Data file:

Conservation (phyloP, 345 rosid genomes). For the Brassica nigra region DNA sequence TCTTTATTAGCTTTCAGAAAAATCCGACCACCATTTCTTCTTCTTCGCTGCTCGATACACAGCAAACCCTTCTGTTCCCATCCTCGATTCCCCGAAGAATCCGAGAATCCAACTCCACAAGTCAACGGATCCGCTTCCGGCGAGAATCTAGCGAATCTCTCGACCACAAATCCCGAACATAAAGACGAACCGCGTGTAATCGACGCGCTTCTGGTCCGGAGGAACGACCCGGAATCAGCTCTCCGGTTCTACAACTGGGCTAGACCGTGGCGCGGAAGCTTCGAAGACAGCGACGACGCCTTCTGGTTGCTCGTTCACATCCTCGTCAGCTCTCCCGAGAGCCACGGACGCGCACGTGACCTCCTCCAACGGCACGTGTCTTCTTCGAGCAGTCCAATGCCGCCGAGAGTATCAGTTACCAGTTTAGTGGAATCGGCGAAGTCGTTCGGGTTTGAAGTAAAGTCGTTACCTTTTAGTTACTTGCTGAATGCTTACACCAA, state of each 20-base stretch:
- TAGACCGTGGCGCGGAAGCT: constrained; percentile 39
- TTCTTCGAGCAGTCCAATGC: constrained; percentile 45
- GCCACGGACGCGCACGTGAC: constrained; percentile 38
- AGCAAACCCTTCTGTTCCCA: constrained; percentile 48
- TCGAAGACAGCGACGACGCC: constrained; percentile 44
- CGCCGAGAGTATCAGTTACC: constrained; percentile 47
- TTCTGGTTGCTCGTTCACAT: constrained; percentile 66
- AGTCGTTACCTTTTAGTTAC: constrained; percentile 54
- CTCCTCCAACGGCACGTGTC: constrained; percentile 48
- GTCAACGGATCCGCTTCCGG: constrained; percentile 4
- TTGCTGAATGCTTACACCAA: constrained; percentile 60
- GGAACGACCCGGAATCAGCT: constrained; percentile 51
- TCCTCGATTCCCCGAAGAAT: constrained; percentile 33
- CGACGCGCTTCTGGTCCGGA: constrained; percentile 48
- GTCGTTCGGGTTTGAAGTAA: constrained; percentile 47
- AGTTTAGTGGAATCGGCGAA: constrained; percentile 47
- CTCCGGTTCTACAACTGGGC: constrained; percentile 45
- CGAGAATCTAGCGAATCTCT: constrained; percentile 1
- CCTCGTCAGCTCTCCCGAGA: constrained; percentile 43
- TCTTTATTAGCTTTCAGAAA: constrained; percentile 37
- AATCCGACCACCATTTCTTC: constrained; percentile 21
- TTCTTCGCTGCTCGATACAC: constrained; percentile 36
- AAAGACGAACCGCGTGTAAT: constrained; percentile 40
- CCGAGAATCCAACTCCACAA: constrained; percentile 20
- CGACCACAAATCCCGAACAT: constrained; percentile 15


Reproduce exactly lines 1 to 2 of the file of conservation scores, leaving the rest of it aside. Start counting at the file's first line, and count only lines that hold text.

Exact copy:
Conservation (phyloP, 345 rosid genomes). For the Brassica nigra region DNA sequence TCTTTATTAGCTTTCAGAAAAATCCGACCACCATTTCTTCTTCTTCGCTGCTCGATACACAGCAAACCCTTCTGTTCCCATCCTCGATTCCCCGAAGAATCCGAGAATCCAACTCCACAAGTCAACGGATCCGCTTCCGGCGAGAATCTAGCGAATCTCTCGACCACAAATCCCGAACATAAAGACGAACCGCGTGTAATCGACGCGCTTCTGGTCCGGAGGAACGACCCGGAATCAGCTCTCCGGTTCTACAACTGGGCTAGACCGTGGCGCGGAAGCTTCGAAGACAGCGACGACGCCTTCTGGTTGCTCGTTCACATCCTCGTCAGCTCTCCCGAGAGCCACGGACGCGCACGTGACCTCCTCCAACGGCACGTGTCTTCTTCGAGCAGTCCAATGCCGCCGAGAGTATCAGTTACCAGTTTAGTGGAATCGGCGAAGTCGTTCGGGTTTGAAGTAAAGTCGTTACCTTTTAGTTACTTGCTGAATGCTTACACCAA, state of each 20-base stretch:
- TAGACCGTGGCGCGGAAGCT: constrained; percentile 39